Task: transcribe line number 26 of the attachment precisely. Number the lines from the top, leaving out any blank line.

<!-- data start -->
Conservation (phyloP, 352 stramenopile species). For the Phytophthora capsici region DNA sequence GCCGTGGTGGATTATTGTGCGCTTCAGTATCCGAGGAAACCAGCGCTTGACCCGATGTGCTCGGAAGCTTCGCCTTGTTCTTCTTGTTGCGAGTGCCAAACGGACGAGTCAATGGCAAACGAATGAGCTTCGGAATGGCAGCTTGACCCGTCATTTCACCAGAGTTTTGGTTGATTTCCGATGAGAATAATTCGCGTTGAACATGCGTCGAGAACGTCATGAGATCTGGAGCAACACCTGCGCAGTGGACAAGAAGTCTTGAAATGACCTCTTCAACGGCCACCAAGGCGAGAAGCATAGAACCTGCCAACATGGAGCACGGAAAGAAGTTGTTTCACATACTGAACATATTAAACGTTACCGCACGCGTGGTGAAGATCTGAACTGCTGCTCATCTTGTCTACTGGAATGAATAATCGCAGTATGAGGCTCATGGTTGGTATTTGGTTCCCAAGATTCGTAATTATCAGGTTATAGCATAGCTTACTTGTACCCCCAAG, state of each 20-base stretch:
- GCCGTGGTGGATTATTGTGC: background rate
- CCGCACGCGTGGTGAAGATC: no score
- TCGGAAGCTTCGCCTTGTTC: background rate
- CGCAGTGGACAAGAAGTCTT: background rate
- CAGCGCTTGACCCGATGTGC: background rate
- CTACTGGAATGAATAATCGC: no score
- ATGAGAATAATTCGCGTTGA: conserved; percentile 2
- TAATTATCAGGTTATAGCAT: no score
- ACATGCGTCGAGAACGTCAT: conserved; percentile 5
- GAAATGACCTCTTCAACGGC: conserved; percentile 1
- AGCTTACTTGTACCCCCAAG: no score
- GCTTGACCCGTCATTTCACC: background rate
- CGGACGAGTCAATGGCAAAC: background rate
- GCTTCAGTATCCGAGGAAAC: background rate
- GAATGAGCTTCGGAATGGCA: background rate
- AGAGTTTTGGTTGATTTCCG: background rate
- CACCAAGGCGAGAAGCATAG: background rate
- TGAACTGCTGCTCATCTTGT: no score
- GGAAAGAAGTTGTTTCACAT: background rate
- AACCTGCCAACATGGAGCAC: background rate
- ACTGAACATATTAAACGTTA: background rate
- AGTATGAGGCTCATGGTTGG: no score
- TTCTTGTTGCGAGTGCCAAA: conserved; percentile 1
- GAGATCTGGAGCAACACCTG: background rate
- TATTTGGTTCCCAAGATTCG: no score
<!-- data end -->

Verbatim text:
- TATTTGGTTCCCAAGATTCG: no score